Source: Deep Learning on Medium
An unsupervised approach to digit classification and generation
The Variational Autoencoder (VAE) is a paragon for neural networks that try to learn the shape of the input space. Once trained, the model can be used to generate new samples from the input space.
Let’s take it one step further… Could we condition the generation process on the digit without using labels at all? Could we achieve the same results using an unsupervised approach?
If we wanted to rely on labels, we could do something embarrassingly simple. We could train 10 independent VAE models, each using images of a single digit.
That would obviously work, but you’re using the labels. That’s cheating!
OK, let’s not use them at all. Let’s train our 10 models, and just, well, have a look with our eyes on each image before passing it to the appropriate model.
Hey, you’re cheating again! While you don’t use the labels per se, you do look at the images in order to route them to the appropriate model.
Fine… If instead of doing the routing ourselves we let another model learn the routing, that wouldn’t be cheating at all, would it?
We can use an architecture of 11 modules as follows:
But how will the manager decide which expert to pass the image to? We could train it to predict the digit of the image, but again — we don’t want to use the labels!
Phew… I thought you’re gonna cheat…
So how can we train the manager without using the labels? It reminds me of a different type of model — Mixture of Experts (MoE). Let me take a small detour to explain how MoE works. We’ll need it, since it’s going to be a key component of our solution.
Mixture of Experts explained to non-experts
MoE is a supervised learning framework. You can find a great explanation by Geoffrey Hinton on Coursera and on YouTube. MoE relies on the possibility that the input might be segmented according to the 𝑥→𝑦 mapping. Have a look at this simple function:
The ground truth is defined to be the purple parabola for 𝑥<𝑥’, and the green parabola for 𝑥≥𝑥’. If we were to specify by hand where the split point 𝑥’ is, we could learn the mapping in each input segment independently using two separate models.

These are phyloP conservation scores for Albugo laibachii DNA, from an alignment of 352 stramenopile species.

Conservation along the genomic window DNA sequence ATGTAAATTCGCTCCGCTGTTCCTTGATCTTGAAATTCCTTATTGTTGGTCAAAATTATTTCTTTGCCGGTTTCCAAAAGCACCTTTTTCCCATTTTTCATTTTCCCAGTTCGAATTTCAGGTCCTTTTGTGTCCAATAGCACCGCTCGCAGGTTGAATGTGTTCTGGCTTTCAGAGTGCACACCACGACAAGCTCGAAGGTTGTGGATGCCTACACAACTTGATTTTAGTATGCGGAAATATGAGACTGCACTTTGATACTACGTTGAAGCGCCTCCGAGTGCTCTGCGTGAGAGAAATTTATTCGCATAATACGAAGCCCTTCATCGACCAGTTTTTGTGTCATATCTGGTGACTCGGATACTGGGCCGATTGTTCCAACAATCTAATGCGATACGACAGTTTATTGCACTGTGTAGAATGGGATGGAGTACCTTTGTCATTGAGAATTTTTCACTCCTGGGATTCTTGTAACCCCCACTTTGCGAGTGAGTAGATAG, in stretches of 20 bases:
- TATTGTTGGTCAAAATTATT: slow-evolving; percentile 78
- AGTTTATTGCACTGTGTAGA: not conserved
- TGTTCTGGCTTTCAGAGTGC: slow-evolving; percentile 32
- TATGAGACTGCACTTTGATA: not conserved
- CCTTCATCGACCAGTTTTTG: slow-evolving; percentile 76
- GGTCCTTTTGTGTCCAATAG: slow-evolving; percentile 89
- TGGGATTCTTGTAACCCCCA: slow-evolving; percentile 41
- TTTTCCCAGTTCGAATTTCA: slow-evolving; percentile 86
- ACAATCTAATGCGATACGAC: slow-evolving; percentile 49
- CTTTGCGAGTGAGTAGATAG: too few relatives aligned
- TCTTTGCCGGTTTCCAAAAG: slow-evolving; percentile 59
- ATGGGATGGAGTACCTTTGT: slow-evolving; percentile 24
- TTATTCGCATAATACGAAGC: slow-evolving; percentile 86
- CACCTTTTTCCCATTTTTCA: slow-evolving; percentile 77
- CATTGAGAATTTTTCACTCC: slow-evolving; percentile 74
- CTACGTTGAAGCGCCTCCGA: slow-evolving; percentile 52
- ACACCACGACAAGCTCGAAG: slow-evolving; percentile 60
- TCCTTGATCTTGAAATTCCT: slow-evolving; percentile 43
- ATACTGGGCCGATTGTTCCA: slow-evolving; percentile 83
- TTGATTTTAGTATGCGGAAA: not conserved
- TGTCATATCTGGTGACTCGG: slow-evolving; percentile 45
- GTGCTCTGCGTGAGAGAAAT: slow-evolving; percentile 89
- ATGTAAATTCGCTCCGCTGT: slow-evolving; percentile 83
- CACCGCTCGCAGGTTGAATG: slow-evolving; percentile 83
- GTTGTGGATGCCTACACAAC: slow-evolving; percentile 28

In complex datasets we might not know the split points. One (bad) solution is to segment the input space by clustering the 𝑥’s using K-means. In the two parabolas example, we’ll end up with 𝑥’’ as the split point between two clusters. Thus, when we’ll train the model on the 𝑥<𝑥’’ segment, it’ll be inaccurate.
So how can we train a model that learns the split points while at the same time learns the mapping that defines the split points?
MoE does so using an architecture of multiple subnetworks — one manager and multiple experts:
The manager maps the input into a soft decision over the experts, which is used in two contexts:
First, the output of the network is a weighted average of the experts’ outputs, where the weights are the manager’s output.
Second, the loss function is
𝑦¡ is the label, 𝑦¯¡ is the output of the i’th expert, 𝑝¡ is the i’th entry of the manager’s output. When you differentiate the loss, you get these results (I encourage you to watch the video for more details):
- The manager decides for each expert how much it contributes to the loss. In other words, the manager chooses which experts should tune their weights according to their error.
- The manager tunes the probabilities it outputs in such a way that the experts that got it right will get higher probabilities than those that didn’t.
This loss function encourages the experts to specialize in different kinds of inputs.
The last piece of the puzzle… is 𝑥
Let’s get back to our challenge! MoE is a framework for supervised learning. Surely we can change 𝑦 to be 𝑥 for the unsupervised case, right? MoE’s power stems from the fact that each expert specializes in a different segment of the input space with a unique mapping 𝑥→𝑦. If we use the mapping 𝑥→𝑥, each expert will specialize in a different segment of the input space with unique patterns in the input itself.
We’ll use VAEs as the experts. Part of the VAE’s loss is the reconstruction loss, where the VAE tries to reconstruct the original input image 𝑥:
A cool byproduct of this architecture is that the manager can classify the digit found in an image using its output vector!
One thing we need to be careful about when training this model is that the manager could easily degenerate into outputting a constant vector — regardless of the input in hand. This results in one VAE specialized in all digits, and nine VAEs specialized in nothing. One way to mitigate it, which is described in the MoE paper, is to add a balancing term to the loss. It encourages the outputs of the manager over a batch of inputs to be balanced:
Enough talking — It’s training time!
In the last figure we see what each expert has learned. After each epoch we used the experts to generate images from the distributions they specialized in. The i’th column contains the images generated by the i’th expert.
We can see that some of the experts easily managed to specialize in a single digit, e.g. — 1. Some got a bit confused by similar digits, such as the expert that specialized in both 3 and 5.
Using a simple model without a lot of tuning and tweaking, we got reasonable results. Optimally, we would want each expert to specialize in exactly one digit, thus achieving a perfect unsupervised classification via the output of the manager.
Another interesting experiment would be to turn each expert into a MoE of its own! It will allow us to learn hierarchical parameters by which VAEs should specialize. For instance, some of the digits have multiple ways to be drawn: 7 can be drawn with or without a strikethrough line. This source of variation could be modeled by the MoE in the second level of the hierarchy. But I’ll leave something for a future post…
Originally published by me at anotherdatum.com.